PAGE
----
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Boom! The Sun Blurts Out an X-Class Flare!
Remember that ginormous sunspot that was seen in January and was so huge and strong it actually survived long enough to be brought back around the far side of the Sun and face us again in early February?
Incredibly, it’s still there! And it just announced its return by literally exploding, blasting out a very respectable X-class flare. It started at about 00:30 UTC on Tuesday morning (7:30 p.m. Eastern time), and was still ongoing when I wrote this post (at 01:30 UTC).
The image at the top of this post is from the Solar Dynamic Observatory, taken in the ultraviolet where flares are very obvious. As I’ve described on the blog before, solar flares are where the huge magnetic energies stored in sunspots get let loose all at once, creating an explosion that dwarfs all of humanity’s weapons combined. This flare was accompanied by a spectacular eruptive prominence as well, a towering plume of solar plasma bursting out into space:
Gorgeous. But terrifying to think of the energy being violently released! I’m glad it’s 150 million kilometers away, and facing away from us. The classification of the flare is X 4.9, because that’s where it peaked on the detectors on the GOES satellite's X-ray detectors:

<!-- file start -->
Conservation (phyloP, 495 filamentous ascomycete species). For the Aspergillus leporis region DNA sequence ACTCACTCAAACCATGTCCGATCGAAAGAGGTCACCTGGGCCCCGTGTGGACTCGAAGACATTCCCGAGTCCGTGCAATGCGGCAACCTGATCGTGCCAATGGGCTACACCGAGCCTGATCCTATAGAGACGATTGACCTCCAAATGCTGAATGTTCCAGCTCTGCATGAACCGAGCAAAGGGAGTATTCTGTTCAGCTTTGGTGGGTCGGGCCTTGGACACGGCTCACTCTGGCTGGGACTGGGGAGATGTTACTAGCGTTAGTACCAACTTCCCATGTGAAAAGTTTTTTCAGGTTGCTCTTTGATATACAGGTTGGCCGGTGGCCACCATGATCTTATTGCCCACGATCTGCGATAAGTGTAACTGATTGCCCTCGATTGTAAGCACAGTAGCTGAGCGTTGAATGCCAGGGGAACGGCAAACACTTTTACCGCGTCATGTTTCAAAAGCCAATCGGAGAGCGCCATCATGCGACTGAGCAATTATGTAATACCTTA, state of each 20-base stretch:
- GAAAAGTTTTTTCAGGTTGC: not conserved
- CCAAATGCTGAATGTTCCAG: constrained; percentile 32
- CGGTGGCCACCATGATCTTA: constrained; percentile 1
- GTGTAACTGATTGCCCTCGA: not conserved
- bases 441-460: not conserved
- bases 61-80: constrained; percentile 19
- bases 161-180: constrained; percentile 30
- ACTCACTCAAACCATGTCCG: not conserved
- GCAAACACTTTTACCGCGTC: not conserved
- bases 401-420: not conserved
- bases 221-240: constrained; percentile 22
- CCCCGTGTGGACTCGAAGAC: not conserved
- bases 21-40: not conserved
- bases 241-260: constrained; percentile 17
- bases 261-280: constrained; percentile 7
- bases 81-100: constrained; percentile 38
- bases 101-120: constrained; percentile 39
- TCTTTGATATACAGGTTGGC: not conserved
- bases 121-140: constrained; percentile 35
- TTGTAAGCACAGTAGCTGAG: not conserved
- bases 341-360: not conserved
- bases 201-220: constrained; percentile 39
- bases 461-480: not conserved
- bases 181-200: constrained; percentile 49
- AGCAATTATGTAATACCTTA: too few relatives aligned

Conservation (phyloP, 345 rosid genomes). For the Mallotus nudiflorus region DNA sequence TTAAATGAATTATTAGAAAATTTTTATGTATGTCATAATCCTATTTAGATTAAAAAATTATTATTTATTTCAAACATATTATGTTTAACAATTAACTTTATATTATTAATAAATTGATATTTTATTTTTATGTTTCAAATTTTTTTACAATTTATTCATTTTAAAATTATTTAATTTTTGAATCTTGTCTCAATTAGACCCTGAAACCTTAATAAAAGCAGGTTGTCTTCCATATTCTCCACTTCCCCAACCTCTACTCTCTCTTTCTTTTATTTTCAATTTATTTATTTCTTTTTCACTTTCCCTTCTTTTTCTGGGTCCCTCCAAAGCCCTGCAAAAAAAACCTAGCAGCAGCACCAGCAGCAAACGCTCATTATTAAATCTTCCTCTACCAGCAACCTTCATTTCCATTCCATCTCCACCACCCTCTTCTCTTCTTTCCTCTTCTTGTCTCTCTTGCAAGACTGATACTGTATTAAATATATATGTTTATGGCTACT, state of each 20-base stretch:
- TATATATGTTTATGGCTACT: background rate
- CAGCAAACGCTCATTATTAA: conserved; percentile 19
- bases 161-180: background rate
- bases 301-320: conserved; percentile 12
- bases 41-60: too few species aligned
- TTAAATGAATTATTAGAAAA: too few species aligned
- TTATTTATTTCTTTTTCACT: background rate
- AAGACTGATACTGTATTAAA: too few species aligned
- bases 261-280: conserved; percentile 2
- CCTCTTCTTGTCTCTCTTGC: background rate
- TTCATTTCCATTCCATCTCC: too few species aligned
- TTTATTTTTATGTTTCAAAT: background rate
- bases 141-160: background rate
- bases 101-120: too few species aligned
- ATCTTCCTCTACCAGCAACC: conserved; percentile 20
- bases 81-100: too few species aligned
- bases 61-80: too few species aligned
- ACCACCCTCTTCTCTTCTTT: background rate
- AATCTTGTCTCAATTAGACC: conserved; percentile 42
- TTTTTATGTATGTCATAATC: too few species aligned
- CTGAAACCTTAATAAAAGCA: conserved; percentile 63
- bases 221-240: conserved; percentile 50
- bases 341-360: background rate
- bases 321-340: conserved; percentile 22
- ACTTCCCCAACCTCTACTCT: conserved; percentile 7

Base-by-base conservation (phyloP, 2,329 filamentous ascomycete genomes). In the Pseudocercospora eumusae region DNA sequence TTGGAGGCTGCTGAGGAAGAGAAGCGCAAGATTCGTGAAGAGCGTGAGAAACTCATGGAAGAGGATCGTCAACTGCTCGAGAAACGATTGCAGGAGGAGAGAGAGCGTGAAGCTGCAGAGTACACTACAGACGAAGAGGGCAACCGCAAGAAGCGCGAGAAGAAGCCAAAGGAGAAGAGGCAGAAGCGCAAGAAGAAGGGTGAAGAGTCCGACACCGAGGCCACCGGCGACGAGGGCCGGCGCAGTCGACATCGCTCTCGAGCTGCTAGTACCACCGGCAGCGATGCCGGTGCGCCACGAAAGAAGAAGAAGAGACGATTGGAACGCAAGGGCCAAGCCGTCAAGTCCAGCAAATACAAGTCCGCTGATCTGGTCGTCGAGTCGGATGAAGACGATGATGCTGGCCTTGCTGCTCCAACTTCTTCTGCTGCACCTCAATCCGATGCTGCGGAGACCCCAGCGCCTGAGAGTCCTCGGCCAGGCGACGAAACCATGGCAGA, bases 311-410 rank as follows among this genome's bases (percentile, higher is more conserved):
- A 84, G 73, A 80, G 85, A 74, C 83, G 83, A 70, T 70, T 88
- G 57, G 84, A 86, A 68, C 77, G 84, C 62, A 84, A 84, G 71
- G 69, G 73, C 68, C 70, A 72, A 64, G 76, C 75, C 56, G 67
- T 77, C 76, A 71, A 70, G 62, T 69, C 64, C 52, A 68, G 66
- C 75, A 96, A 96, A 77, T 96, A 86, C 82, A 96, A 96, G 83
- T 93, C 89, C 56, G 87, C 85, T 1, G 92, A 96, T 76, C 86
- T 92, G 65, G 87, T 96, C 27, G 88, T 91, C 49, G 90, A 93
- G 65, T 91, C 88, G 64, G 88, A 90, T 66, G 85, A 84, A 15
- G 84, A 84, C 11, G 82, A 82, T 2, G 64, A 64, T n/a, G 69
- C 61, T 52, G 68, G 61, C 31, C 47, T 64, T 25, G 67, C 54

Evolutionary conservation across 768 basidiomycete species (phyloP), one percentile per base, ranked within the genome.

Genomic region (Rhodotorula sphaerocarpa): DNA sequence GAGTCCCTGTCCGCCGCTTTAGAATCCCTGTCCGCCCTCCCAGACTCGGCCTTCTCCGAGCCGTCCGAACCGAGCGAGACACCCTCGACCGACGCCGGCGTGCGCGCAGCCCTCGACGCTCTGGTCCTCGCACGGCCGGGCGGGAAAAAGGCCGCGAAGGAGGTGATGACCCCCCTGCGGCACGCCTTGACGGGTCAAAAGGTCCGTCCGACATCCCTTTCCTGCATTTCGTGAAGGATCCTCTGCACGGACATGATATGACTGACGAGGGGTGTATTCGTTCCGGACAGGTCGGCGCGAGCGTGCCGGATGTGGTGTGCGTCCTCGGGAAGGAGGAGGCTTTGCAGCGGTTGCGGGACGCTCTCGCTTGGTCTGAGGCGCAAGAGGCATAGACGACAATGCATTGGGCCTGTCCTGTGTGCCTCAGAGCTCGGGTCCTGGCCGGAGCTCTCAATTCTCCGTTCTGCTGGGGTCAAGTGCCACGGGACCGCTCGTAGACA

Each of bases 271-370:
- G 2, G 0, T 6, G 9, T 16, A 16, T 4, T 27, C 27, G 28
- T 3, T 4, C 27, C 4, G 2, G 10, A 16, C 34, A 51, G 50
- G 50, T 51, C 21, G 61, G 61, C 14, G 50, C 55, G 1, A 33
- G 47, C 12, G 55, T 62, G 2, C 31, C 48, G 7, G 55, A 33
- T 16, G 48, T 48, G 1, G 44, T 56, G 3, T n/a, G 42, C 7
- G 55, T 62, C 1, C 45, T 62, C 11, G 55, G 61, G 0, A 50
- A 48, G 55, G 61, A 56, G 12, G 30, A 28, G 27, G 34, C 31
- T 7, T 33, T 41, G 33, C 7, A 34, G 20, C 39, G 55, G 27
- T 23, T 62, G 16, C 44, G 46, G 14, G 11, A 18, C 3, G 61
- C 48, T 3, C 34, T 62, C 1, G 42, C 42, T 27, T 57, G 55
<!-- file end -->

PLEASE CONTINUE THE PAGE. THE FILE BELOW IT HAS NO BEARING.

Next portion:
That plot shows the X-ray emission (technically the flux, the amount detected) over time, and the flare is pretty obvious. The plot tick marks are logarithmic, but the flare class is linear, so the first line going into the X range is X1, then X2, which is twice as bright as X1, then X3, which is three times as bright as X1, and so on. The flare is currently fading. Last month this spot blew out an X1 flare; this one was nearly five times as powerful.
But this sunspot is coming back around now. Over the next week the Sun’s rotation will bring it back to the center of the Sun’s disk, before once again sweeping it around to the Sun’s far side. We’ll have to keep our eyes on this one. A big flare can block radio transmissions, damage satellites, hurt astronauts in orbit, and (on the plus side) create dramatic aurorae. Let’s hope for the latter, but not the three former!
Stay tuned to Spaceweather.com for more info.
Correction, Feb. 25 at 16:30 UTC: I originally mislabled the red line in the caption of the graph, saying it was from higher-energy X-rays. My apologes; it's been corrected.